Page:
Endowing understanding

The College relies each year on drawing five percent from our endowment to cover approximately 50 percent of our operating expenses. This means that for the endowment to be able to support future students to the degree that it does current students, the endowment has to grow in the long run by an average of five percent plus inflation. Our office’s goal is to hit this target while incurring a manageable amount of risk.

Two questions often arise about the endowment, which I’ll try to explain here. Why does the College invest in funds rather than in the securities (e.g. stocks and bonds) of individual companies? And why do we not know every single company that those funds are invested in?

So, first, why does the College have 97 percent of its endowment in funds and only three percent in direct holdings?

The entire endowment is managed by outside investment managers, mostly in fund structures. The Investment Office does not buy or sell individual stocks. We use commingled funds rather than separate accounts (which would allow us to hold stocks directly) because many of the best-performing managers use this structure.

The funds they manage are diverse, covering different geographies, assets and the public and private markets. These funds also benefit from economies of scale, since they take what the College invests and commingle it with often much larger investments from other institutions, pension funds, etc. This combination of diversification and economies of scale can provide a higher return for lower risk.

To see how much higher a return, let’s look at the past 10 years. Between 2004 and 2014, the College’s endowment grew by an annual rate of nine percent. Over the same period, a standard portfolio of 60 percent stocks and 40 percent bonds averaged annual returns of 6.9 percent. What does this mean in dollar terms? That on June 30, 2014, the endowment was at least $300 million larger than it would have been if were invested in a simple stock/bond portfolio. And since the College spends five percent per year from the endowment, there would have been at least $15 million less to spend in the current year alone.

Over a longer period of time, those differences would compound further.

This higher return has been earned with lower risk (or volatility) than a standard portfolio because of the greater diversification of commingled funds. Volatility is important to the College. Following a down investment year, the College can’t decide to cut back on the number of students or, as a business would, the number of programs or employees. The lower volatility of the College’s endowment certainly came in handy during the dramatic drop in financial markets in 2008, after which some peer schools had to cut more than the College did or had to borrow at adverse rates that will have long-term effects.

The College is fortunate to be among institutions able to invest in these funds. These are open to us because our endowment is relatively large, because the College is considered a desirable, reliable investor and because we’re able to benefit from the knowledge and connections of our alumni.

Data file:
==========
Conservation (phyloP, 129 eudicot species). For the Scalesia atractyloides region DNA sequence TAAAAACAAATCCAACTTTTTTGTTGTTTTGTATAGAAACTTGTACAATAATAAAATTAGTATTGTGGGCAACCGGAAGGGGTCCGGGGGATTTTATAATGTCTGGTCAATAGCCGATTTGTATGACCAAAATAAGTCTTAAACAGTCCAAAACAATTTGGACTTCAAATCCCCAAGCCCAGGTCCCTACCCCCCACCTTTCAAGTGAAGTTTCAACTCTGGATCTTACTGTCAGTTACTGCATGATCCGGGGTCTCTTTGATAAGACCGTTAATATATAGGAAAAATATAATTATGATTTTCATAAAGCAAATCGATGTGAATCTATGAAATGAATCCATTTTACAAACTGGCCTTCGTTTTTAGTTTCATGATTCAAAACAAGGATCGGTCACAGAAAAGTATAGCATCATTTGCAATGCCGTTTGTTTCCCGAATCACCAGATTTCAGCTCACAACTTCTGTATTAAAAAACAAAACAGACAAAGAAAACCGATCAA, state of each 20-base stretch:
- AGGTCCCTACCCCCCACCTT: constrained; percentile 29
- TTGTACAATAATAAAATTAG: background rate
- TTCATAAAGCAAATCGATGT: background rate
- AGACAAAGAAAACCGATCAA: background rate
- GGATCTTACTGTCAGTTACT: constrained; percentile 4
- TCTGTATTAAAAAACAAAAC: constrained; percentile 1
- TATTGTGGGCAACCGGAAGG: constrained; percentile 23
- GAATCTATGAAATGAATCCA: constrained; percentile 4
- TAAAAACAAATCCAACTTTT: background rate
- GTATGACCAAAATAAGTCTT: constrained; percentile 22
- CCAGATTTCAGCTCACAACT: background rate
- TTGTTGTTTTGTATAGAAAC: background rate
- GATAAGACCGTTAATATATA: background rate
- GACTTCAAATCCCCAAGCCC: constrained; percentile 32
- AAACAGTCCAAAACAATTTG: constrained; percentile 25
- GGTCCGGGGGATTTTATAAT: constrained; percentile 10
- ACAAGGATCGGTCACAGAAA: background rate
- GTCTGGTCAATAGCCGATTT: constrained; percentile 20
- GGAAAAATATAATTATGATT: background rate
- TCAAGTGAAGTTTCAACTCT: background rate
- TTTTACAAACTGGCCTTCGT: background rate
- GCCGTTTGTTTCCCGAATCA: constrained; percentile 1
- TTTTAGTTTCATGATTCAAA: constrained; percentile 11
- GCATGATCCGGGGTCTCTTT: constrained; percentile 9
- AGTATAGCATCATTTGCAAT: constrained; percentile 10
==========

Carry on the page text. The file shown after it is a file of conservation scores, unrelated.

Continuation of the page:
Why do we not know every single company that our funds invest in?

Each fund has a unique mix of investments, which is generated through detailed research and often constitutes a fund’s competitive advantage. Divulging the mix would, in some ways, be like Coca-Cola divulging its recipe. While we certainly understand a large extent of what our funds are investing in, we may not know every last investment in a timely manner. Funds do provide information to us on their investments, but we generally don’t receive that information on a real time basis.

We don’t disclose the list of our fund managers because of agreements we have entered that relate to confidentiality.

I hope this helps clarify why the College is invested in commingled funds (doing so allows us to create a diversified portfolio that earns higher returns with lower risk) and why the confidentiality of those funds contributes to their ability to provide those advantages.

Abigail Wattley ’05 is a Director in the Williams College Investment Office.

Comments (2)

  1. Thank you for this definitive explanation of the College’s policy.

    Do I understand correctly that the “nine percent” growth (would you mind providing a decimal point, as you do with “6.9”?) is net of administration fees and disregards growth achieved through donations? Otherwise, we’d be comparing apples (the sum of ROIC and donations) with oranges (pure ROIC).

    Do you mind explaining, while respecting any confidentiality agreements, how the College has managed to outperform a hedge fund index like this one?


    Also, is there a reason that the College could not adopt a similar approach to UChicago’s? They publish a clear, transparent policy, with defined target allocations and risk profiles, which has managed to achieve returns comparable to the College’s.


    Thank you.

  2. Pingback: Which Managers Does Williams Invest With? : EphBlog

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